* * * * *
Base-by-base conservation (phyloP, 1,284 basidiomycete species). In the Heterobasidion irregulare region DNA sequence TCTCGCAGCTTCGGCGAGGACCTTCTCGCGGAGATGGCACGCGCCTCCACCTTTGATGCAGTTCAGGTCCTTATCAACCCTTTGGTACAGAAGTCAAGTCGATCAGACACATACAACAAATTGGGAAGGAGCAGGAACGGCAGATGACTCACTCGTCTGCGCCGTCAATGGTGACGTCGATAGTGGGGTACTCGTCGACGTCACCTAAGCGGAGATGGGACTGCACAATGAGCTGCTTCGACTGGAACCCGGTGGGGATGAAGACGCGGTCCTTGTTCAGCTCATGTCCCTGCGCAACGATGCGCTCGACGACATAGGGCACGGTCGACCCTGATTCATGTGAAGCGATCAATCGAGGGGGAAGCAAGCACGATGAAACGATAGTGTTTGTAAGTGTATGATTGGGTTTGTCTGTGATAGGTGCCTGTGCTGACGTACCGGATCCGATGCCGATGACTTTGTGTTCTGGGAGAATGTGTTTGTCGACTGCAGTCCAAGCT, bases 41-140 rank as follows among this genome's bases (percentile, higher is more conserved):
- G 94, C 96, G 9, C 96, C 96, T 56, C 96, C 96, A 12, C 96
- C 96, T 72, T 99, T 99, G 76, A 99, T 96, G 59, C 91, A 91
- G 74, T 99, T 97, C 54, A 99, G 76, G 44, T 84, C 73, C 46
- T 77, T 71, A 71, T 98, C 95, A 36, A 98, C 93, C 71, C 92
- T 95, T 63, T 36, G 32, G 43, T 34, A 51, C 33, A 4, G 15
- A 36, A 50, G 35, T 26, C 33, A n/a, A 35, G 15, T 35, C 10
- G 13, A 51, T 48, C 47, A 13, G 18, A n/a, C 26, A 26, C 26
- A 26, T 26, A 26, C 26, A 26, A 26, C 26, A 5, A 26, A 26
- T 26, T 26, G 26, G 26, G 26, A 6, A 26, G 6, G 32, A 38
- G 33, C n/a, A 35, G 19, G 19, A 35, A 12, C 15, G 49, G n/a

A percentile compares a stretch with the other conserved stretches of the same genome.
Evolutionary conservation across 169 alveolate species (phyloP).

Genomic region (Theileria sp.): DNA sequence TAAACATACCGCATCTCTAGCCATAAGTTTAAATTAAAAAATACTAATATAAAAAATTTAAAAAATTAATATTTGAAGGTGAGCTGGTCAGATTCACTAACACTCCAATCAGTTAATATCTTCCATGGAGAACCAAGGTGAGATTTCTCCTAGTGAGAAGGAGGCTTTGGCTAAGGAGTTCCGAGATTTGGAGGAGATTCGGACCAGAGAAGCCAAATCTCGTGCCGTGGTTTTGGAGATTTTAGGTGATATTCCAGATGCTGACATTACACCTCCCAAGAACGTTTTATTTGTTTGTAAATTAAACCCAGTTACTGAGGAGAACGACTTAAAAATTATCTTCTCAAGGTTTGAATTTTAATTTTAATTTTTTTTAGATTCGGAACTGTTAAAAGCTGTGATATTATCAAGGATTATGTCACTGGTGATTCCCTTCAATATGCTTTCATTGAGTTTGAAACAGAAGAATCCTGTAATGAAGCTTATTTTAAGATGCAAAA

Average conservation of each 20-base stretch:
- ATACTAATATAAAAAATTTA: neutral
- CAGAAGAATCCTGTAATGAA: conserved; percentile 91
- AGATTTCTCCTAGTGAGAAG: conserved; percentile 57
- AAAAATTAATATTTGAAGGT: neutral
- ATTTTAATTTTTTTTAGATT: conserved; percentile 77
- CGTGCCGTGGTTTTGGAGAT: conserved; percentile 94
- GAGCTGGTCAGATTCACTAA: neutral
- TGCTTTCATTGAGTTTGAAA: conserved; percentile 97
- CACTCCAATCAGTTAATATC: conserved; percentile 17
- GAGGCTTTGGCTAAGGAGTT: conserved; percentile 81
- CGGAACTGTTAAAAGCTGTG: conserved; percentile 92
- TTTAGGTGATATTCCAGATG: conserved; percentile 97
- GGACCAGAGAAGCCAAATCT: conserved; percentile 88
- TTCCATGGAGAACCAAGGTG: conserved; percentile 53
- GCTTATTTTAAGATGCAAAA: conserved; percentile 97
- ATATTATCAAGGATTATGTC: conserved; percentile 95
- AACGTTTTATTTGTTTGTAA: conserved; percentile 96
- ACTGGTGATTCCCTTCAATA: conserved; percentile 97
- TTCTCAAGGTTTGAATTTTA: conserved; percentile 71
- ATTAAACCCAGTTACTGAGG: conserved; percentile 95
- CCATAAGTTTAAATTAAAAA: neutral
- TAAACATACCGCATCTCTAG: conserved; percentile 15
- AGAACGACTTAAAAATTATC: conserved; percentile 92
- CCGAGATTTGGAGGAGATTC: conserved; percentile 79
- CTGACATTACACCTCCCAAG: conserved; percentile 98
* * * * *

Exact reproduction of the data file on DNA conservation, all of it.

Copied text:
Base-by-base conservation (phyloP, 1,284 basidiomycete species). In the Heterobasidion irregulare region DNA sequence TCTCGCAGCTTCGGCGAGGACCTTCTCGCGGAGATGGCACGCGCCTCCACCTTTGATGCAGTTCAGGTCCTTATCAACCCTTTGGTACAGAAGTCAAGTCGATCAGACACATACAACAAATTGGGAAGGAGCAGGAACGGCAGATGACTCACTCGTCTGCGCCGTCAATGGTGACGTCGATAGTGGGGTACTCGTCGACGTCACCTAAGCGGAGATGGGACTGCACAATGAGCTGCTTCGACTGGAACCCGGTGGGGATGAAGACGCGGTCCTTGTTCAGCTCATGTCCCTGCGCAACGATGCGCTCGACGACATAGGGCACGGTCGACCCTGATTCATGTGAAGCGATCAATCGAGGGGGAAGCAAGCACGATGAAACGATAGTGTTTGTAAGTGTATGATTGGGTTTGTCTGTGATAGGTGCCTGTGCTGACGTACCGGATCCGATGCCGATGACTTTGTGTTCTGGGAGAATGTGTTTGTCGACTGCAGTCCAAGCT, bases 41-140 rank as follows among this genome's bases (percentile, higher is more conserved):
- G 94, C 96, G 9, C 96, C 96, T 56, C 96, C 96, A 12, C 96
- C 96, T 72, T 99, T 99, G 76, A 99, T 96, G 59, C 91, A 91
- G 74, T 99, T 97, C 54, A 99, G 76, G 44, T 84, C 73, C 46
- T 77, T 71, A 71, T 98, C 95, A 36, A 98, C 93, C 71, C 92
- T 95, T 63, T 36, G 32, G 43, T 34, A 51, C 33, A 4, G 15
- A 36, A 50, G 35, T 26, C 33, A n/a, A 35, G 15, T 35, C 10
- G 13, A 51, T 48, C 47, A 13, G 18, A n/a, C 26, A 26, C 26
- A 26, T 26, A 26, C 26, A 26, A 26, C 26, A 5, A 26, A 26
- T 26, T 26, G 26, G 26, G 26, A 6, A 26, G 6, G 32, A 38
- G 33, C n/a, A 35, G 19, G 19, A 35, A 12, C 15, G 49, G n/a

A percentile compares a stretch with the other conserved stretches of the same genome.
Evolutionary conservation across 169 alveolate species (phyloP).

Genomic region (Theileria sp.): DNA sequence TAAACATACCGCATCTCTAGCCATAAGTTTAAATTAAAAAATACTAATATAAAAAATTTAAAAAATTAATATTTGAAGGTGAGCTGGTCAGATTCACTAACACTCCAATCAGTTAATATCTTCCATGGAGAACCAAGGTGAGATTTCTCCTAGTGAGAAGGAGGCTTTGGCTAAGGAGTTCCGAGATTTGGAGGAGATTCGGACCAGAGAAGCCAAATCTCGTGCCGTGGTTTTGGAGATTTTAGGTGATATTCCAGATGCTGACATTACACCTCCCAAGAACGTTTTATTTGTTTGTAAATTAAACCCAGTTACTGAGGAGAACGACTTAAAAATTATCTTCTCAAGGTTTGAATTTTAATTTTAATTTTTTTTAGATTCGGAACTGTTAAAAGCTGTGATATTATCAAGGATTATGTCACTGGTGATTCCCTTCAATATGCTTTCATTGAGTTTGAAACAGAAGAATCCTGTAATGAAGCTTATTTTAAGATGCAAAA

Average conservation of each 20-base stretch:
- ATACTAATATAAAAAATTTA: neutral
- CAGAAGAATCCTGTAATGAA: conserved; percentile 91
- AGATTTCTCCTAGTGAGAAG: conserved; percentile 57
- AAAAATTAATATTTGAAGGT: neutral
- ATTTTAATTTTTTTTAGATT: conserved; percentile 77
- CGTGCCGTGGTTTTGGAGAT: conserved; percentile 94
- GAGCTGGTCAGATTCACTAA: neutral
- TGCTTTCATTGAGTTTGAAA: conserved; percentile 97
- CACTCCAATCAGTTAATATC: conserved; percentile 17
- GAGGCTTTGGCTAAGGAGTT: conserved; percentile 81
- CGGAACTGTTAAAAGCTGTG: conserved; percentile 92
- TTTAGGTGATATTCCAGATG: conserved; percentile 97
- GGACCAGAGAAGCCAAATCT: conserved; percentile 88
- TTCCATGGAGAACCAAGGTG: conserved; percentile 53
- GCTTATTTTAAGATGCAAAA: conserved; percentile 97
- ATATTATCAAGGATTATGTC: conserved; percentile 95
- AACGTTTTATTTGTTTGTAA: conserved; percentile 96
- ACTGGTGATTCCCTTCAATA: conserved; percentile 97
- TTCTCAAGGTTTGAATTTTA: conserved; percentile 71
- ATTAAACCCAGTTACTGAGG: conserved; percentile 95
- CCATAAGTTTAAATTAAAAA: neutral
- TAAACATACCGCATCTCTAG: conserved; percentile 15
- AGAACGACTTAAAAATTATC: conserved; percentile 92
- CCGAGATTTGGAGGAGATTC: conserved; percentile 79
- CTGACATTACACCTCCCAAG: conserved; percentile 98